The Simple Art of Murder
My wife, Jessica, enrolled in a “Detective Lit” course some seventeen years ago now. Our marriage was so new at that time she could have returned me and received a full refund. But, to my continual delight, she instead concentrated her efforts on finishing off her bachelor’s degree so we might then earn glorious amounts of money and never hit so much as a speed bump for the rest of our lives. Jess loved the course and took enough notes to prove it. The course was not exhaustive, but covered the early greats of the genre–Dashiell Hammett, Raymond Chandler, and Ross MacDonald. I had read a mystery here and there, mostly Sherlock Holmes and Encyclopedia Brown, but had never read any story populated by icy blondes, a revolver in their garter belts, or men dressed in well-cut serge suits, with hard eyes and wine-red ties, before in my life. Then, as soon as Jess put a book down, I picked it up to dog-ear it all over again.
The style, Chandler’s particularly, grabbed me. Loose, witty, and sometimes whimsical, all the while characters talked over the corpses of dead men, it seemed effortless and fun; a casual way to speak about sordid matters without losing your sense of humor. Chandler wrote of
“Hammett’s style at its worst was as formalized as a page of Marius the Epicurean; at its best it could say almost anything. I believe this style, which does not belong to Hammett or to anybody, but is the American Language (and not even exclusively that any more), can say things he did not know how to say, or feel the need of saying.”
And, indeed, every sentence dazzled me with novelty.
The stories, too, seemed to live in their own reality (maybe a less fanciful reality had I read this fiction out of a 1930s printing of Black Mask magazine) and the people in them seemed to live lives larger than their duty to the plot. In Raymond Chandler’s essay The Simple Art of Murder, published in 1944, he runs through the formalization of the mystery genre, pithily fencing in the land it always had to graze.
“…fundamentally it is the same careful grouping of suspects, the same utterly incomprehensible trick of how somebody stabbed Mrs. Pottington Postlethwaite III with the solid platinum poniard just as she flatted on the top note of the “Bell Song” from Lakme in the presence of fifteen ill-assorted guests; the same ingenue in fur-trimmed pajamas screaming in the night to make the company pop in and out of doors and bull up the timetable; the same moody silence next day as they sit around sipping Singapore slings and sneering at each other, while the flatfeet crawl to and fro under the Persian rugs, with their derby hats on.”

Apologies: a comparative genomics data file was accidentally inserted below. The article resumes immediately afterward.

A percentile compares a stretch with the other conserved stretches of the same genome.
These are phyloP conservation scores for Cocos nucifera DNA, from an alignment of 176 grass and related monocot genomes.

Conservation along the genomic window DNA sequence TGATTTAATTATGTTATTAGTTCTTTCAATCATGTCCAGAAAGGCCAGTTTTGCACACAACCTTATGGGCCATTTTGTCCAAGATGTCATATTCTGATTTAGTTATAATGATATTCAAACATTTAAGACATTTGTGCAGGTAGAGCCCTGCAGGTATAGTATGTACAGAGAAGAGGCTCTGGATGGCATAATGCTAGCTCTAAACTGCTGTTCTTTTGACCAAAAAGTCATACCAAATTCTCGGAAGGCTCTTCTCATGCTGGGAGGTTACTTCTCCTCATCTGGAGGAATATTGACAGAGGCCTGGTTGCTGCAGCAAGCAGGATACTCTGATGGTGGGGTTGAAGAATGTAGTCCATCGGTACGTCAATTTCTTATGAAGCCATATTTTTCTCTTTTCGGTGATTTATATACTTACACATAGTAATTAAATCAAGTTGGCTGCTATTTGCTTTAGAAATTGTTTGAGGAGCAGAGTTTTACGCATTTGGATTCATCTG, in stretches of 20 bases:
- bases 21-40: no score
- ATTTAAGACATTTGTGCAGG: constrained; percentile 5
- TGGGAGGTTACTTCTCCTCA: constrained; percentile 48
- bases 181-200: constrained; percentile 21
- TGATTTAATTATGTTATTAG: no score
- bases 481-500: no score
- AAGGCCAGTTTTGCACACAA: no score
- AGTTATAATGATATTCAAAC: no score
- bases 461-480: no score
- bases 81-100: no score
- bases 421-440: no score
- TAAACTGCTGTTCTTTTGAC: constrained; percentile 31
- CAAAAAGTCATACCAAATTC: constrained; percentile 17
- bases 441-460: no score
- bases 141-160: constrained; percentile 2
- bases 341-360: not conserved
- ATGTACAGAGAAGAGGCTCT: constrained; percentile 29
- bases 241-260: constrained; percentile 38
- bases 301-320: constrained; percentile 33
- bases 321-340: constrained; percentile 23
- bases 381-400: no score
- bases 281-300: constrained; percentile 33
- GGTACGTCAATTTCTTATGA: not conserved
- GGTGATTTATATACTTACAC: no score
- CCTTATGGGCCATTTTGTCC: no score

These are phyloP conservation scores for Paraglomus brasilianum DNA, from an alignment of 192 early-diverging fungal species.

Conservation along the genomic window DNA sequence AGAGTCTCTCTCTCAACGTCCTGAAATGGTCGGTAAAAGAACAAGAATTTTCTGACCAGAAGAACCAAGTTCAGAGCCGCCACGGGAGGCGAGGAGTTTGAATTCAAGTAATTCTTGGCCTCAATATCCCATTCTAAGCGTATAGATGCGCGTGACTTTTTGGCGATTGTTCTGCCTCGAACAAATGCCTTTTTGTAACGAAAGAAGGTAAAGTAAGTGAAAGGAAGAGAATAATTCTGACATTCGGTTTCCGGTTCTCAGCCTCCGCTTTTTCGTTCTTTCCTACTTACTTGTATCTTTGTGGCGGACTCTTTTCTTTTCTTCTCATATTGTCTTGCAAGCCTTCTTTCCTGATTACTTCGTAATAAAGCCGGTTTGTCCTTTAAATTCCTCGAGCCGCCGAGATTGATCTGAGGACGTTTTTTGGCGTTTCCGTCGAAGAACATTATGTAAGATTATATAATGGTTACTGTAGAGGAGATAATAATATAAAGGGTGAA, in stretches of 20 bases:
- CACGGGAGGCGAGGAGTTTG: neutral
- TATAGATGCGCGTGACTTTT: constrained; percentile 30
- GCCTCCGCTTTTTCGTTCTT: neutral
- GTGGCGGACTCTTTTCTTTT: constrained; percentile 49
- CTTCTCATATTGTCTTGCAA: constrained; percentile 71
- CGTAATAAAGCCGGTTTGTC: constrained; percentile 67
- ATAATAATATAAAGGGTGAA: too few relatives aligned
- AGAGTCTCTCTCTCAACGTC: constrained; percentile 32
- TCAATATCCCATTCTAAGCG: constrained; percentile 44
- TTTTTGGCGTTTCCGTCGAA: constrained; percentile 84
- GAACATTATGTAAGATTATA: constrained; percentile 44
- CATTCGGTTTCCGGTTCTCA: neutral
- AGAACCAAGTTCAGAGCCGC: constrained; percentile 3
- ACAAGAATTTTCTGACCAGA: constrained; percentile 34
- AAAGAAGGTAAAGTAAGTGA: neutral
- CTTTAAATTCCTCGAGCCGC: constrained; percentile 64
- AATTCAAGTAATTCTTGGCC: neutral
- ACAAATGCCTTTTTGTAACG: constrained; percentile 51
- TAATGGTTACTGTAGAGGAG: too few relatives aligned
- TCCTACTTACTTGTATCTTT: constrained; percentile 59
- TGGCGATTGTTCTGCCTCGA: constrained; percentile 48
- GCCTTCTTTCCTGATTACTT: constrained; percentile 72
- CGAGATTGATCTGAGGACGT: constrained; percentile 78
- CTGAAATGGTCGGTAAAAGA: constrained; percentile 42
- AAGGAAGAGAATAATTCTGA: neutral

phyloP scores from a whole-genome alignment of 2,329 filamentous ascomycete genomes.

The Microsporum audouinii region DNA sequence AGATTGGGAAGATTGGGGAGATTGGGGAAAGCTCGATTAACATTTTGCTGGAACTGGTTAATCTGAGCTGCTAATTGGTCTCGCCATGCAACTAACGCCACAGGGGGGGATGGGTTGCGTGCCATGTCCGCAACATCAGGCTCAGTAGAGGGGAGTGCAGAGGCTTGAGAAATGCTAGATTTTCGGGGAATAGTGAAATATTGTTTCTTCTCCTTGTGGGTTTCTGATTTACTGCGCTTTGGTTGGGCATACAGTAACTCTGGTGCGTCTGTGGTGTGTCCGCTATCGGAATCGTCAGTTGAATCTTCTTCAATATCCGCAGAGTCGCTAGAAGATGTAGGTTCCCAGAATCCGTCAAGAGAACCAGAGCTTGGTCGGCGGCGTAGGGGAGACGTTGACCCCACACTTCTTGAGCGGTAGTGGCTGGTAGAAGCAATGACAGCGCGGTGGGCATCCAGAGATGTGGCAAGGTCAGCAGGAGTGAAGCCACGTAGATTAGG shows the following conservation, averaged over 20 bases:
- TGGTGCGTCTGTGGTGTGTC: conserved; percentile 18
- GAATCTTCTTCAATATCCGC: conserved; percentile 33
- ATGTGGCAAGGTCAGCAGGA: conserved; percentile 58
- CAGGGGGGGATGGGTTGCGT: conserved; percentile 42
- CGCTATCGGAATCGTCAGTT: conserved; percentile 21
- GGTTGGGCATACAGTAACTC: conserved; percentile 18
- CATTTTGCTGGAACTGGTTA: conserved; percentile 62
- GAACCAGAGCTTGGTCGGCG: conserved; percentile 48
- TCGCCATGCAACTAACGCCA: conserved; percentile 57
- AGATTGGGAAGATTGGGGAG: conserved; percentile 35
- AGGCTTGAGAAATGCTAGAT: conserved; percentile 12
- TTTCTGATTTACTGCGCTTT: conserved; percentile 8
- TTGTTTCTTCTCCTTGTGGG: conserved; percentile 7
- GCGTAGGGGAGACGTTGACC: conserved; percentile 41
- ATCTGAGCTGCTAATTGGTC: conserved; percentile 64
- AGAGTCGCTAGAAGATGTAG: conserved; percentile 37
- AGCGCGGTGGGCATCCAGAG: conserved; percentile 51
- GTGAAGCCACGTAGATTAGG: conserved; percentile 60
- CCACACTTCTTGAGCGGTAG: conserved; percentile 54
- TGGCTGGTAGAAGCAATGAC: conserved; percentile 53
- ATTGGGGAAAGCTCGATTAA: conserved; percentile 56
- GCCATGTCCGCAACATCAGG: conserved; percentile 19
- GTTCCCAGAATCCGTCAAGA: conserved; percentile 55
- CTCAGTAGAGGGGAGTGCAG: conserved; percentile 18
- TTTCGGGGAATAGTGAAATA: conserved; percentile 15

The formal problem, usually presented as murder, was really beside the point. Hammett’s Sam Spade, Chandler’s Philip Marlowe, or MacDonald’s Lew Archer spent most their time negotiating the psychology of the man or woman standing in front of them, who likely held or concealed a gun and attempted to either intimidate them or tempt them. Mystery novels, love them, answer all their own questions. The detective story, on the other hand, was something entirely new to me; rarely answering anything succinctly and always leaving overlapping penumbras lingering in my mind.
We keep these books, the originals Jess bought for the course and additions, in a box. I get a hankering around the end of Spring/beginning of Summer for a good detective book, so I dig these literal gems out to read again. I always start by rereading Chandler’s essay on the genre and then shuffle through the volumes to sample the flavors of each writer. Do I want to start with the brute efficiency of Hammett’s prose? Or, the deadpan, slow burn of Raymond Chandler’s wisecracking charm other writers frequently strain to imitate? Or, Ross MacDonald, staring into the philosophical depths of Lew Archer’s soul while he punches a chisler in the gut for pulling a switchblade on him?
Whatever I decide, you should pick one of these books up because not only is it about crime and honor, a principled man standing against a society gone to seed, but its literary art. And as Raymond Chandler wrote:
“In everything that can be called art there is a quality of redemption.”